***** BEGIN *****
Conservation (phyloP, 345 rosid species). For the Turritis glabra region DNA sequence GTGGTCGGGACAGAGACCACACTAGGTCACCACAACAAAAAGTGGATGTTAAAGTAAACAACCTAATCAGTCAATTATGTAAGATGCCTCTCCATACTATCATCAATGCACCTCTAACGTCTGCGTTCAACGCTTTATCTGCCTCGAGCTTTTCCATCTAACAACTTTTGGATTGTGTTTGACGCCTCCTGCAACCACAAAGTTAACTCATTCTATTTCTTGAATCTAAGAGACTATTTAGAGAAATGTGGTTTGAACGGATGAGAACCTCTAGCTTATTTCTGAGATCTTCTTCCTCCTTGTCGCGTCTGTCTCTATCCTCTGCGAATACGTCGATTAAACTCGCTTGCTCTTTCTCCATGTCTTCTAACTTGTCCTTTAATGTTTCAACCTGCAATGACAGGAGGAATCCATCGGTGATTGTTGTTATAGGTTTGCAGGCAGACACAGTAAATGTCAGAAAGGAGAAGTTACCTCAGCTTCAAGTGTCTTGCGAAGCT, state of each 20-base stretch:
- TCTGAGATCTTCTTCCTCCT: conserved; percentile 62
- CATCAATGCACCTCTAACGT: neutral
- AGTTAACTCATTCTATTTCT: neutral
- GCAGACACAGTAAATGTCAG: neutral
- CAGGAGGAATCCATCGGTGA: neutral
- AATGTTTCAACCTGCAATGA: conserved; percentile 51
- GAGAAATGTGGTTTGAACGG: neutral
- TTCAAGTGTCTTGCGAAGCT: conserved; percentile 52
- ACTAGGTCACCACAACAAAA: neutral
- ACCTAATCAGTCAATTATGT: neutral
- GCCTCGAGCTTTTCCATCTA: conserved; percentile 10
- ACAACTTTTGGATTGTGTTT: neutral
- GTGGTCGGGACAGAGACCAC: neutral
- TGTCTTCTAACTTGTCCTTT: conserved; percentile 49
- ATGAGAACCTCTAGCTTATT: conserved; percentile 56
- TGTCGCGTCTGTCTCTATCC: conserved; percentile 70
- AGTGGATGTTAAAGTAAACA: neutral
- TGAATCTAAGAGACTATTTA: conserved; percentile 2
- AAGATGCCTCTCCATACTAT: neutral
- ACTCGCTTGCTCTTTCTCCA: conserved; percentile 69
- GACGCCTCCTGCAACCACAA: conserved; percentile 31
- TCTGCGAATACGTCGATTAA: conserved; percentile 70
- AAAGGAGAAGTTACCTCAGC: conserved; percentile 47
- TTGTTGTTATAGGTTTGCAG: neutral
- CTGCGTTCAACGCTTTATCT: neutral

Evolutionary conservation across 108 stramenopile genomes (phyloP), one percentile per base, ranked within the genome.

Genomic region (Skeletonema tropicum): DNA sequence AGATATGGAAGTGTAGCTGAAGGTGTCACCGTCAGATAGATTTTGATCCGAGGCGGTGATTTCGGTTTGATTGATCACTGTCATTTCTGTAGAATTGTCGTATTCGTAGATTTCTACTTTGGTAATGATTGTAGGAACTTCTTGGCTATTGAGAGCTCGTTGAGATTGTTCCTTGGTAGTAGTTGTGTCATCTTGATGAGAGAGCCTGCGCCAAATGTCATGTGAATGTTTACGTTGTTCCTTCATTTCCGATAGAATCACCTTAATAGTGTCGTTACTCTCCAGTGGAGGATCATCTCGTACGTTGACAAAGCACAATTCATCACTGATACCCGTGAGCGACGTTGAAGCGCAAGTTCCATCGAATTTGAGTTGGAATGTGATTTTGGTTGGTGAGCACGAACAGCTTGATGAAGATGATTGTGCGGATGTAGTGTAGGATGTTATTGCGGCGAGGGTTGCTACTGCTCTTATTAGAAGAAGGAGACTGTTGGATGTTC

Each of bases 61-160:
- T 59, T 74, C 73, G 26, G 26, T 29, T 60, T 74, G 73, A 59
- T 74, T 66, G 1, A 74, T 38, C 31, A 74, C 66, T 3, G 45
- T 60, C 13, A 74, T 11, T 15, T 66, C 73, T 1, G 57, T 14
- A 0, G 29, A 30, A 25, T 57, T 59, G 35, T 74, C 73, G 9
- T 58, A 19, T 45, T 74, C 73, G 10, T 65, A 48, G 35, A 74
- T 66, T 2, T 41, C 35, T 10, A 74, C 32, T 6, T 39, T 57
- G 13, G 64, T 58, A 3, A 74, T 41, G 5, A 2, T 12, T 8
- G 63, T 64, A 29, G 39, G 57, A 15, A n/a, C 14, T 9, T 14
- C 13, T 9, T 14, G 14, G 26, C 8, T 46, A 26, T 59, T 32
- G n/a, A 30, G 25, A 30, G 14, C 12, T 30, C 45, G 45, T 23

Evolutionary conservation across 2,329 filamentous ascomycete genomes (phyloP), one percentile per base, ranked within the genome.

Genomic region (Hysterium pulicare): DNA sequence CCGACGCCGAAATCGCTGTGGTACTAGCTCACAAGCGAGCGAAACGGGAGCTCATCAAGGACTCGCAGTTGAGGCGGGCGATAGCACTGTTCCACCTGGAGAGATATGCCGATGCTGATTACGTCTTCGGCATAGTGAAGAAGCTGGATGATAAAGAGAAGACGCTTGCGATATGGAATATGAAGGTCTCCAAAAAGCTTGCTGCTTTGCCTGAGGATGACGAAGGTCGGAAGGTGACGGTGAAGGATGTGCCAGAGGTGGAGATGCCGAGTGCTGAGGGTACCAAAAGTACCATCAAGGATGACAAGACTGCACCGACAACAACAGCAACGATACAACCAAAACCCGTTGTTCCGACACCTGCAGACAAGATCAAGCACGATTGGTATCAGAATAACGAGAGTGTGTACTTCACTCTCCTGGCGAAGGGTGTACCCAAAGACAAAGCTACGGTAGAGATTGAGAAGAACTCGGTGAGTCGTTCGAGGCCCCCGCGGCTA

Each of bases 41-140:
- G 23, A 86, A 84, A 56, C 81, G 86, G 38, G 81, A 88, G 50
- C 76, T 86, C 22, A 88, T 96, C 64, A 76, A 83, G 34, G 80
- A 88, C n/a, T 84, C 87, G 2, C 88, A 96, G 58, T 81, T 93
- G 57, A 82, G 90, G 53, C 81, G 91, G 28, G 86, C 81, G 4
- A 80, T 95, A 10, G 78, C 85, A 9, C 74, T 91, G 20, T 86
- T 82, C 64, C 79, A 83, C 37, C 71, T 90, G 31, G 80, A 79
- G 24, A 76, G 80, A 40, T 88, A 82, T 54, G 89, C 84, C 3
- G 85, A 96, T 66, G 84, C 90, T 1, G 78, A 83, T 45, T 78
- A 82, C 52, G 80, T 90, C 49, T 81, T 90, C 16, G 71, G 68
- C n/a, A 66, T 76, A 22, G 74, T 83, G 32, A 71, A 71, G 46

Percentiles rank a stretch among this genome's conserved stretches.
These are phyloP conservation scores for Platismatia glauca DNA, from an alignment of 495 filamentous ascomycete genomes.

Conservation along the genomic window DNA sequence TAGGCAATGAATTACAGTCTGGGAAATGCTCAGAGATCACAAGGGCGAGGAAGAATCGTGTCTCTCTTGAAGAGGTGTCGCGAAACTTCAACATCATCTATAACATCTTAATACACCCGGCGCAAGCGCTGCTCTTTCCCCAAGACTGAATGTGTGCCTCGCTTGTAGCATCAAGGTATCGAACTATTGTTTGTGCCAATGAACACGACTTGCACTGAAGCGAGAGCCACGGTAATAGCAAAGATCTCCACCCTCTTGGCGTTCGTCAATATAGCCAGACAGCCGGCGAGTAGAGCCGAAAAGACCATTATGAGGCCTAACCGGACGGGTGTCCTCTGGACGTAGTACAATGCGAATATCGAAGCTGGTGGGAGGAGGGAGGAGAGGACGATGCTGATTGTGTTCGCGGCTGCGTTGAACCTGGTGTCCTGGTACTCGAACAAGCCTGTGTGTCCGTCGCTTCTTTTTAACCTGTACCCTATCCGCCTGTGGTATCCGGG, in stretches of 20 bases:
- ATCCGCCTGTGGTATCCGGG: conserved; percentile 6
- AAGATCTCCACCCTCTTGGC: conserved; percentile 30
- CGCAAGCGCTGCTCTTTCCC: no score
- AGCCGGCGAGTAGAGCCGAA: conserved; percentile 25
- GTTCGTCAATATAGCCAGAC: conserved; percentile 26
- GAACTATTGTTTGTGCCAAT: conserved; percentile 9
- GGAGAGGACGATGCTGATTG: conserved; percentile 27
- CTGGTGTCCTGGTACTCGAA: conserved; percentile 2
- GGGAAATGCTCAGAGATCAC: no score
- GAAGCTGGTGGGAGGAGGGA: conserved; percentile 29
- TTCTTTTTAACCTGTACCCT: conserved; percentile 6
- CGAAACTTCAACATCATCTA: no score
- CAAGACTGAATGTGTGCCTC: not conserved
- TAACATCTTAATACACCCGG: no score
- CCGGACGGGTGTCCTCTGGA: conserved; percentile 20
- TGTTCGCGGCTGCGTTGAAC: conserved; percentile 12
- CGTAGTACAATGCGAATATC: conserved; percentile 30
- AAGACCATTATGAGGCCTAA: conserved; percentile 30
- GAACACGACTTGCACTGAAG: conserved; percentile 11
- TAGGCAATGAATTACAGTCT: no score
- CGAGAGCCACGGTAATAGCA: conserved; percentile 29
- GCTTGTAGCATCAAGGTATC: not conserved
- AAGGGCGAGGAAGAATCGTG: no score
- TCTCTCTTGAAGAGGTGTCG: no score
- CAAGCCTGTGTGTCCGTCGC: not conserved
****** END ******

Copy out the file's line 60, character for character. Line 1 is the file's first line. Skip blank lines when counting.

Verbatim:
- GTTCGTCAATATAGCCAGAC: conserved; percentile 26